- Perform a new Fortis installation on the new server using the instructions provided in the Fortis Installation Guide.
- Apply any applicable service packs to Fortis.
- Perform a workstation setup on one machine to facilitate the rest of the migration.
- Before transferring any files whatsoever, make a complete backup copy of both the Fortis and FortisDT directories.
- Transfer users from the previous installation. (Note: Immediately after an installation, the default password for the SYSADM user is “westtech#1”.)
- Log into the System Administration Station and change the SYSADM password to match that which you have in your old installation.
- Exit Fortis and copy the following files and directories from the SYSDATA directory of the old server to the same directory on the new server: users.dat, inbaskets.dat, ldap.ini, the OBJECT directory
- Correct the location of the In Baskets, if they are to be moved. It is recommended that all In Baskets be cleared of any files as this will make the process simpler.
- Log into the System Administration station and open the In Baskets window.
- Click on the “Def. Path” grey button or choose “Default In Basket Path” from the menu. Adjust this path to reflect the new default location for In Baskets. Note: When adjusting the Default In Basket Path, any In Basket that was previously set to use the default location will automatically switch to the location it had been using before the Default Path was changed. “Use default location” will become deselected.
- Open each individual In Basket and check “Use default location” to any In Basket that had previously been using the default location on the old server. This will create a new folder in the new default location on the new server.
- Copy any files that were present in In Baskets on the old server to the corresponding In Basket folder on the new server.
That's all I can stand writing today. Steps 1-12 will get your users, security permissions, preferences inbaskets and more moved into your new installation. The second part iwll move the database and the images. I'll get that one out later this week.
If you need some help with your migration or if you'd like a webinar introduction to electronic document imaging, follow the link below.
Last week we got started talking about the steps your organization can take to improve adoption rates and increase ROI from your electronic document management investment
. You can read that article here
. Let's not waste any time getting to part 2.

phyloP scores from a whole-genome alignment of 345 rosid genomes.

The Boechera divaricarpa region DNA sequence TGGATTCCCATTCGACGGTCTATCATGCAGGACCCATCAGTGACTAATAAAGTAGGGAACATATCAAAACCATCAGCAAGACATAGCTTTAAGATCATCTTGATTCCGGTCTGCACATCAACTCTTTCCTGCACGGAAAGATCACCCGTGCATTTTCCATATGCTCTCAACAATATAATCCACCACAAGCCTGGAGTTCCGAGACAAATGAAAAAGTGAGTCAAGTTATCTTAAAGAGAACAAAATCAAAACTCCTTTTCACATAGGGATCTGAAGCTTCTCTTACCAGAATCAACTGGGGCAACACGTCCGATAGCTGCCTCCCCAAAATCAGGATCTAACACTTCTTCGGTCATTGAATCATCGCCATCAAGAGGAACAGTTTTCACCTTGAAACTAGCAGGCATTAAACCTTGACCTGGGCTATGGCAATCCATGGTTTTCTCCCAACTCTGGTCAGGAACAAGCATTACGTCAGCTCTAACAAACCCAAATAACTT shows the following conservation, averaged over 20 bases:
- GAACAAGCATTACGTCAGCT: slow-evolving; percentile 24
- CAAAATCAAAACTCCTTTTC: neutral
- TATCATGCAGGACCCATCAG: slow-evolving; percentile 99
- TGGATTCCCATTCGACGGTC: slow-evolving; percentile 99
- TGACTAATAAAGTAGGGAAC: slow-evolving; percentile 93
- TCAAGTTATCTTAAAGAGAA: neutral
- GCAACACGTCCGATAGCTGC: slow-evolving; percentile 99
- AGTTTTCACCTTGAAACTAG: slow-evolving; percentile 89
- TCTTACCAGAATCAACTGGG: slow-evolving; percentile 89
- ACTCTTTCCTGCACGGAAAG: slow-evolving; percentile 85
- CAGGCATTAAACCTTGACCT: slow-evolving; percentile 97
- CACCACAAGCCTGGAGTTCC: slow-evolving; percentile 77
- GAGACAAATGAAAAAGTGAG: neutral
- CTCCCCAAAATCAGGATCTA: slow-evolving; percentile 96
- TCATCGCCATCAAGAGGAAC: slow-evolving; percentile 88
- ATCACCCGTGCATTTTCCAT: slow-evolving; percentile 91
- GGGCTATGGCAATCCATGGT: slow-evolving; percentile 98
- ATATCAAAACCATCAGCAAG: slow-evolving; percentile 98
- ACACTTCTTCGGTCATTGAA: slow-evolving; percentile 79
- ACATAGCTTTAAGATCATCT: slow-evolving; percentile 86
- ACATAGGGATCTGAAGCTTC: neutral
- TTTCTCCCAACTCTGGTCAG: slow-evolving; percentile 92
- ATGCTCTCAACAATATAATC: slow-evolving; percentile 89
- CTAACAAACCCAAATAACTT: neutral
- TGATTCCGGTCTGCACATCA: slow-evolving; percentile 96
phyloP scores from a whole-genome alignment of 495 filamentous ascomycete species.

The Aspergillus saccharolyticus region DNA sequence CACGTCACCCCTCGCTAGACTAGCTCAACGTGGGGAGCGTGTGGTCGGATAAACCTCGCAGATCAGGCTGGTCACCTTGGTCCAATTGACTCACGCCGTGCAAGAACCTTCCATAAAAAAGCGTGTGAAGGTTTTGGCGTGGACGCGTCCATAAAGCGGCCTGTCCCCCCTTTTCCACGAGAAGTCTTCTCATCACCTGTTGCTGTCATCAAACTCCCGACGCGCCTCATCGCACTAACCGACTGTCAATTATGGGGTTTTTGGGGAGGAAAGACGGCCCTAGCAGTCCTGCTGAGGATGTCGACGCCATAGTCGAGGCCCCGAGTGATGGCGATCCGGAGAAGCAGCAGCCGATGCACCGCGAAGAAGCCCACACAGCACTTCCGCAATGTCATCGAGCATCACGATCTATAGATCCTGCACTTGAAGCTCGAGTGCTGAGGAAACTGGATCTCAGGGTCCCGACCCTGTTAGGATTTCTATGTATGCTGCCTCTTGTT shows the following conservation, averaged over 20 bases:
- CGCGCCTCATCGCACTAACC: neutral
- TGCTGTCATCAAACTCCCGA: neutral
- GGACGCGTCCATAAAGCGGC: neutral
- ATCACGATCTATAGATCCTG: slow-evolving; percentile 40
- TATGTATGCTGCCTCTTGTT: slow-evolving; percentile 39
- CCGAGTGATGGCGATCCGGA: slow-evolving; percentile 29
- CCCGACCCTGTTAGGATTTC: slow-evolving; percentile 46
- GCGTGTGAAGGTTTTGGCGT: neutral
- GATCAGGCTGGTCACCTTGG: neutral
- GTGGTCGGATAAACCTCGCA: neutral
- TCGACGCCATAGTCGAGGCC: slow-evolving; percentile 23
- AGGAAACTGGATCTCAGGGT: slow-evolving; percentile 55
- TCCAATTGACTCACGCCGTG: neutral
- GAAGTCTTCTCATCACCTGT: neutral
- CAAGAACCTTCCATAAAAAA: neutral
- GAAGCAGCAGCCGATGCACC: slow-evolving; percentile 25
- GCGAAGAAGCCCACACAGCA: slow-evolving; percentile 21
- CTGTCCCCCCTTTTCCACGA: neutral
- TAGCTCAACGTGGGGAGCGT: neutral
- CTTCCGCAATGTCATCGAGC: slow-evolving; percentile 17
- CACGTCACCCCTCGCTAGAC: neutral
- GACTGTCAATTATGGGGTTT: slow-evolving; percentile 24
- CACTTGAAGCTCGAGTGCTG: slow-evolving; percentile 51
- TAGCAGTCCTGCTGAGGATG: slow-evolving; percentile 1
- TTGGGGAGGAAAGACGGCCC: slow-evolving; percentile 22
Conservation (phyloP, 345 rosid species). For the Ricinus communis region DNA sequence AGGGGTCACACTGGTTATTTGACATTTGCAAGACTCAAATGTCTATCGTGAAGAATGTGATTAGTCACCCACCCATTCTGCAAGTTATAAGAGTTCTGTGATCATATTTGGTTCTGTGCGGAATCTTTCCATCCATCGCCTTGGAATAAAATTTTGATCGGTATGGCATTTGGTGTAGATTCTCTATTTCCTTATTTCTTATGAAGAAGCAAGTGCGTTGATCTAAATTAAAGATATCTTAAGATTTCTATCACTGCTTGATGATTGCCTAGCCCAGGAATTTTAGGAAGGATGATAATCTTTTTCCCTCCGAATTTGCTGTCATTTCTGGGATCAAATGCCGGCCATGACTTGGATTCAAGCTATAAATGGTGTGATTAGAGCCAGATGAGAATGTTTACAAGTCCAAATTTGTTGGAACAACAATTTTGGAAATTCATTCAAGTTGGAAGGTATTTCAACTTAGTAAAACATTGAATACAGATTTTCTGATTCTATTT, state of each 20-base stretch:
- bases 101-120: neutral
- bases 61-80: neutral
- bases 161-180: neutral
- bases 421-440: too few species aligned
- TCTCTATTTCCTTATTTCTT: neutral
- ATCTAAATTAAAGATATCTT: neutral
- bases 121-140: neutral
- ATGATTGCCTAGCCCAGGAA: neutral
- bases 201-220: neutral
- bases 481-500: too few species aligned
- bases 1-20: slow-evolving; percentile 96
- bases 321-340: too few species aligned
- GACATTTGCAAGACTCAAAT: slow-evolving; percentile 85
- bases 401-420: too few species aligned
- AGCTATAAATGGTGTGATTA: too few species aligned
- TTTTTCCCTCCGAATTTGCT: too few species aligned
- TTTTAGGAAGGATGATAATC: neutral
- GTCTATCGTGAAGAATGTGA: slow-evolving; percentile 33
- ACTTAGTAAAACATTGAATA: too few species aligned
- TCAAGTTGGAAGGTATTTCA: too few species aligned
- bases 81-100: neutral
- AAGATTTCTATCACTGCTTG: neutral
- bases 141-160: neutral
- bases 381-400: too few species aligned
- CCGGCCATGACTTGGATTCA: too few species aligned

Pick biggest target first to get return on investment (ROI).
After running a very small test for about 2 weeks (Making your I.T. department paperless for instance) it’s time to go live. I recommend going from largest to smallest when choosing departments or processes to take electronic. This allows you to recoup your EDM investment costs as quickly as possible. Training costs are largely fixed, one on one instruction doesn't cost much less than classroom training for twenty for example. Installation costs, hardware costs, storage costs and more have very low marginal costs, so roll this out to your biggest targets first. Some suggestions are:
- Accounts Payable is always a paper hog with a ton of handling expenses. This one is normally the big dog in manufacturing environments.
- Medical records. Of course this is the big target in healthcare.
- HR is a great opportunity to recover electronic document imaging investments. HR is a great opportunity to save a ton of money by using online forms. Employee evaluations, quarterly performance reviews and more can be made completely paperless in moments. Learn about the possibilities with a video demo here.
Rollout the next department as soon as possible. Don't be paralyzed by making the first implementation perfect, as soon as man hours available for training, IT services and scanning capacity, move to your next target. Again, the more users and document types you get on the EDM, the sooner you recoup your investment.
Know that use and configuration will change. Make sure you budget for configuration changes and additional training over time. With use and familiarity your users will find additional uses and changes that will be very beneficial to your company. Make sure you have the resources available to take advantage of this organic "crowd sourced" refinement of your digital imaging project. I promise there are problem areas you don't know about.
Make Scanners readily available. Inexpensive personal scanners like the Fujitsu Scan snap and Canon P-150 should be on every desk. These scanners are just a couple of hundred bucks and will make everyone much happier with the program. We find that the farther a user has to walk to get to a scanner, the more likely they are to "get behind" in scanning and adopting imaging.